Book club, Reviews

Some of my all time favourite reads….

I am in this really weird phase of my reading life where I pick up a book and go “oh wow you look interesting” three chapters in I find or rather I am suggested a new book and I go “oh wow you look interesting”. Ladies and gentlemen I am five books in and none completed. The book-worm in me is like my dear loyal readers are dying waiting for me to review a book (Uhm I checked the local news no such happening, false alarm folks).

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Seriously though I thought let me give you a review of some my favorite books that I have read, perhaps today’s post might save lives (doubt it) but will probably get me back into the habit of reading. Dear life: please give me some time in the naughty corner so I can read.

“The simple things are also the most extraordinary things, and only the wise can see them.” 
― Paulo Coelho, The Alchemist

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The alchemist -Paulo Coelho

This masterpiece of a book spoke to my soul right from the very first page, I am a believer in chasing my dreams whilst fully aware that in the process there is a cost but the end result is well worth it. That is why this simple story of an Andalusian shepherd boy named Santiago who sells all he owns in search of travel and treasure piqued my interest. The story has a fable simplicity about it and easy to read and it’s a short read that you might be tempted to read over and over again.

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The Diary of Anne Frank

I have always been an avid reader, I didn’t have a preference of literature until this book. You see I have always been intrigued by how the human psyche works and books like this and many other genocide books have given me a window into the soul of some of the most evil people in my opinion ( Hitler, Khmer rouge/ Pol Pot). This real life diary of then 13-year-old Anne tells the story of her family and how they had to go into hiding due to the Nazi regime. I read this story as a teenager and couldn’t imagine myself in this situation and having some of her positivity and faith, the journal ends suddenly when they are betrayed and their hiding place stormed by security police. I then read any and  every article of people who had seen or encountered Anne after she was captured.

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Half of a yellow sun -Chimamanda Ngozi

This was my first African novel since high school and it was also a great history lesson as I had never known there was a state of Biafra before.  This novel centers around five people prior and during the Nigerian civil war, a war that was world-renowned as a war of starvation. Chimamanda is able to weave you into the story that you not only believe you are also part of if but you can relate to it as if it happened yesterday. I also enjoyed the strength of the women portrayed in the novel, reading any work of Chimamanda reminds me why representation matters and why we need to tell our stories.

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Coconut- Kopano Matlwa

This debut novel by our very own Kopano, tells a story I could definitely relate to. I saw parts of myself in Ofilwe, I know some Fikile’s and yet I was hoping the story would end differently. Coconut is a story of growing up black in white suburbia, where losing your identity is a norm pitted against the story of Fikile an ambitious girl who will stop at nothing to change her impoverished circumstances.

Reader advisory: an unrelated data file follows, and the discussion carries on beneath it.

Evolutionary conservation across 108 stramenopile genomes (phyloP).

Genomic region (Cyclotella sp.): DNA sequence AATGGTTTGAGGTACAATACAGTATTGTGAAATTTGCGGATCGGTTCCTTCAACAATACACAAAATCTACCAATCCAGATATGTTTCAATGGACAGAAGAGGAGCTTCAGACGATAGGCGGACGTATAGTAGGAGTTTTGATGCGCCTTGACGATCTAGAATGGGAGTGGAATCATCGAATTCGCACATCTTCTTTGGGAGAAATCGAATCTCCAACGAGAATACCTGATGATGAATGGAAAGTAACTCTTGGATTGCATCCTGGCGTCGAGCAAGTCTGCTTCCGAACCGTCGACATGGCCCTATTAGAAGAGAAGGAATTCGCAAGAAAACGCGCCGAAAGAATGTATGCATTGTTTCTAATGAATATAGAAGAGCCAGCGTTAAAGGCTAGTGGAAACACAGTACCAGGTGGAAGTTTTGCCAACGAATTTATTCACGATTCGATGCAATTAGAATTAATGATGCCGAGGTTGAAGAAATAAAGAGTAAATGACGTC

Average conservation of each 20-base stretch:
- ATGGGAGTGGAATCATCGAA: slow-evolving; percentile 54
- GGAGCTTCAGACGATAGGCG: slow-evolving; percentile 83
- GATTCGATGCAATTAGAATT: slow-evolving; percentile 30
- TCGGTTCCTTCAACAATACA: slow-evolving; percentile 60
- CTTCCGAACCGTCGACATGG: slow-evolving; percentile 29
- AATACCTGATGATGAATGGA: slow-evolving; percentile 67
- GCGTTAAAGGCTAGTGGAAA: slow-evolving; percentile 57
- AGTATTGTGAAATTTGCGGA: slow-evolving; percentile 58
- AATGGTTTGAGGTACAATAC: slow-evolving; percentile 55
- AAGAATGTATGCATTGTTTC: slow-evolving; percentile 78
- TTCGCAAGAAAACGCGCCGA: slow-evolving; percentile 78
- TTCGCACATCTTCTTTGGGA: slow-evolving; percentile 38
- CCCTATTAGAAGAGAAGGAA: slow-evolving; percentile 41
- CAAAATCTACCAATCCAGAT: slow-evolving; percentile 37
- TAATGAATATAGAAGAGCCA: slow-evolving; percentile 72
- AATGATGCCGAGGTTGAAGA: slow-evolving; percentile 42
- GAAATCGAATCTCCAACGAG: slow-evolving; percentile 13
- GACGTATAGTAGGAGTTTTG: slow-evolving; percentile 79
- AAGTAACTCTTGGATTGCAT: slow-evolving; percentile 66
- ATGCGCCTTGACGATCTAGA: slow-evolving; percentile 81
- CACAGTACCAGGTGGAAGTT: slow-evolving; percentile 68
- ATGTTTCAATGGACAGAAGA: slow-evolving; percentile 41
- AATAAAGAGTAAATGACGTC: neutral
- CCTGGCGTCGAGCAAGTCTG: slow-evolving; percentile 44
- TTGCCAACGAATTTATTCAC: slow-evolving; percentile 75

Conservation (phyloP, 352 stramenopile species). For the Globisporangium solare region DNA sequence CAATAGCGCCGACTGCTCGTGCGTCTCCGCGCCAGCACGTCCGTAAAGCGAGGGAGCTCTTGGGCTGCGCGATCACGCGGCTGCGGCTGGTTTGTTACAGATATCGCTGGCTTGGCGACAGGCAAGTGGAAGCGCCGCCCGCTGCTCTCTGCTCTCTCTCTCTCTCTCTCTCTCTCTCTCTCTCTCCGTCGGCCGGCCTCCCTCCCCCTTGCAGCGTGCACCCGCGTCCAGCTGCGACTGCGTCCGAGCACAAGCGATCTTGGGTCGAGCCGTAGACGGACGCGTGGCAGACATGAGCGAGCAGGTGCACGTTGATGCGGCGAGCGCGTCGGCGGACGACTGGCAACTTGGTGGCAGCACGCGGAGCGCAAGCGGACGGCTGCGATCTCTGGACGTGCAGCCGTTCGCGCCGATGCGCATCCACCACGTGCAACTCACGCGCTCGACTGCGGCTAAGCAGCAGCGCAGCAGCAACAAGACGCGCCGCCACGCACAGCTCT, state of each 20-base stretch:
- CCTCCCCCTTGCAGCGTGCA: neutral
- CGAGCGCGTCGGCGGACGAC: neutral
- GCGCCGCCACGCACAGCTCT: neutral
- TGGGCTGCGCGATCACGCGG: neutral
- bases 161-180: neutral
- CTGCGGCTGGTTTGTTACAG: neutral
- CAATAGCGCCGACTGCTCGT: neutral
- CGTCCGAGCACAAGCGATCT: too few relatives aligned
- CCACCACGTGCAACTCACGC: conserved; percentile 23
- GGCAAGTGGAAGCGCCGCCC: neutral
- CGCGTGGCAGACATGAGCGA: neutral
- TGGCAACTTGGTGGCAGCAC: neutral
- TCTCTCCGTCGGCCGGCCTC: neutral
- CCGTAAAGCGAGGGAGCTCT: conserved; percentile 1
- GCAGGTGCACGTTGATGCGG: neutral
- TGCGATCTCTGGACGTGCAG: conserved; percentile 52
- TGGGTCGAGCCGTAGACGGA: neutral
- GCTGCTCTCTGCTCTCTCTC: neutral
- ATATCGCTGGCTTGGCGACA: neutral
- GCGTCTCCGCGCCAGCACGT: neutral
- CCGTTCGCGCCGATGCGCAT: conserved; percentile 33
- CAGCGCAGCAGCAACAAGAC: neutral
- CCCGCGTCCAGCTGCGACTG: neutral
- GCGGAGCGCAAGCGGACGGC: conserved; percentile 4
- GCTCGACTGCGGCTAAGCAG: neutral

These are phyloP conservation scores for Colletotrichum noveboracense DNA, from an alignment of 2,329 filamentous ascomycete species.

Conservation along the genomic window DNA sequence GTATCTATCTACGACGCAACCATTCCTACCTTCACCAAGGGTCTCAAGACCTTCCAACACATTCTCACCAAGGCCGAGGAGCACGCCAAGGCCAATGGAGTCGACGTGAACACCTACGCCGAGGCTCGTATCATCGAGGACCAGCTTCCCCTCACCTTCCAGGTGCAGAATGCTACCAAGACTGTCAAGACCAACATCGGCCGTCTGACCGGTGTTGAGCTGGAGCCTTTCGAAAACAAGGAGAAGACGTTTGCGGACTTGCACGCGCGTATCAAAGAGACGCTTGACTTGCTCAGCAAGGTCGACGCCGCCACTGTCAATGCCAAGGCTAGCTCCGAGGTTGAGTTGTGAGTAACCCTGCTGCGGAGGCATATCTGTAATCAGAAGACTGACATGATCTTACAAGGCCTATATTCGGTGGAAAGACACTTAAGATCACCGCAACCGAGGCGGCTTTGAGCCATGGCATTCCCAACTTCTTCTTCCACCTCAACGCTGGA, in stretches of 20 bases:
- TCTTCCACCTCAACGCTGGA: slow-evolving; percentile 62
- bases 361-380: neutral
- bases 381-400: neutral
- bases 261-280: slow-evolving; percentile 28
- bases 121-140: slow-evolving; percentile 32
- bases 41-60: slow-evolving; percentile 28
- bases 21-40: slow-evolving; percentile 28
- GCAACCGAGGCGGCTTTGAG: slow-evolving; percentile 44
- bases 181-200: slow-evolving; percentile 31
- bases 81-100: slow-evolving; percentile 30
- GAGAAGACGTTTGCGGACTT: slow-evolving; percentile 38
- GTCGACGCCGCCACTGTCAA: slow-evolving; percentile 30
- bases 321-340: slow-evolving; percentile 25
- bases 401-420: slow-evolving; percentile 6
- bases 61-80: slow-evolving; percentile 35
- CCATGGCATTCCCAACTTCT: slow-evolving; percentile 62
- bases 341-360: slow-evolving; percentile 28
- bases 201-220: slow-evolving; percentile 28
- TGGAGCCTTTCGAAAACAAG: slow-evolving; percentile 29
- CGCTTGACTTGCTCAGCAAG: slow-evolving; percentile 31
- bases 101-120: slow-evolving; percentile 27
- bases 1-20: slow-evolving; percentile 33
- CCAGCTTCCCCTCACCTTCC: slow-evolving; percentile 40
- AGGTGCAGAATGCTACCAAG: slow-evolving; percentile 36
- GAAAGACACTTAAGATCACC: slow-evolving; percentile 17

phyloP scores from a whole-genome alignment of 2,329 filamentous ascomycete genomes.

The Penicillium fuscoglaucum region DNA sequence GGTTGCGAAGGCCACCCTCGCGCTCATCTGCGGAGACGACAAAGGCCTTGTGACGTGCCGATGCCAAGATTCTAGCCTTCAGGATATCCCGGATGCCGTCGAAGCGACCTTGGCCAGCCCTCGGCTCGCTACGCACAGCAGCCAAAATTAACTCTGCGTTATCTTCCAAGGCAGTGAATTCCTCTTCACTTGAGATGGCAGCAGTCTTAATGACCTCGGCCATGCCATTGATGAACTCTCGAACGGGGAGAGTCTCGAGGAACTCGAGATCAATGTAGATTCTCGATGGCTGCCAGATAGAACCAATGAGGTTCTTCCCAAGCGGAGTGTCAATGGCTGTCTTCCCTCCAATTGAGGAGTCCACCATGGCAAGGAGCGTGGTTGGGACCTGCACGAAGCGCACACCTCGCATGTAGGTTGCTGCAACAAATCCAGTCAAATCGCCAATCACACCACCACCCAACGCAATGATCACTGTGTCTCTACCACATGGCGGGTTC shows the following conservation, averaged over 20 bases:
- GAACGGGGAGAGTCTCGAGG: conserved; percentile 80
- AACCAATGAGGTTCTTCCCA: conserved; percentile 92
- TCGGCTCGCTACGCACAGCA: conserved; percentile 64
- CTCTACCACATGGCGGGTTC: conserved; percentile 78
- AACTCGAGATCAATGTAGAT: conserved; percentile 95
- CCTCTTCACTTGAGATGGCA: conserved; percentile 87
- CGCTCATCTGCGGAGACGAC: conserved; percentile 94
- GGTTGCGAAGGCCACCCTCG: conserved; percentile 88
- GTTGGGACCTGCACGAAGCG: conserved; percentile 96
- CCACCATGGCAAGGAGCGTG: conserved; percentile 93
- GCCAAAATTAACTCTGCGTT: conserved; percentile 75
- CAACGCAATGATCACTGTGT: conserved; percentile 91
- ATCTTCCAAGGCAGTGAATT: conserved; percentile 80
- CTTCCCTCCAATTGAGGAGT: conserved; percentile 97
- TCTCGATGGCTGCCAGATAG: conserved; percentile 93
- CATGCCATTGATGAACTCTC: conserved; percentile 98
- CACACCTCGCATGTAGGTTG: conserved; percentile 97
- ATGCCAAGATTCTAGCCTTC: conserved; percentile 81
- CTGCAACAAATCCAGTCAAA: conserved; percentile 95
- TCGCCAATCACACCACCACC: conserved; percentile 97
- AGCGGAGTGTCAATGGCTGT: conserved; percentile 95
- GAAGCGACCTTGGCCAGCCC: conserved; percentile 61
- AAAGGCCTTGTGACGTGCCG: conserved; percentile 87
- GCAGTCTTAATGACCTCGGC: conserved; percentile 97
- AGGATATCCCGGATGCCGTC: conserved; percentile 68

“You will find, Ofilwe, that the people you strive so hard to be like will one day reject you because as much as you may pretend, you are not one of their own. Then you will turn back, but there too you will find no acceptance, for those you once rejected will no longer recognize the thing you have become. So far, too far to return. So much, too much you have changed. Stuck between two worlds, shunned by both.” 
― Kopano Matlwa, Coconut

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The quiet violence of dreams -K. Sello Duiker

This book was referred to me by a good friend as I had never even heard of the author. It was my first book where the narration was mostly from a man’s perspective. The story is set in cosmopolitan Cape Town, where anything goes and everything is possible. It follows Tshepo a Rhodes student struggling with mental health who then is admitted into a mental institution, I enjoyed this part as not enough literature deals with this. Through some life decisions Tshepo starts working for a male massage parlor under the pseudonym Angelo, this is the beginning of his understanding or rather the awakening of understanding his sexuality. Dear reader this book is one for the decades it explores sexuality, mental health and so much more and I would recommend it for the avid reader it is great for discussions after having read it.

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Honestly I could write a review on each of these books, I always enjoy the discussions that I have with friends , after we have finished a book, and it’s always interesting to note the different lessons we pick up from the same book. What are some of the books you have read? how have they made you feel? as always thanks for your non refundable gift that is your time. Do not forget to subscribe to the blog to be the first to know when I post and host giveaways.



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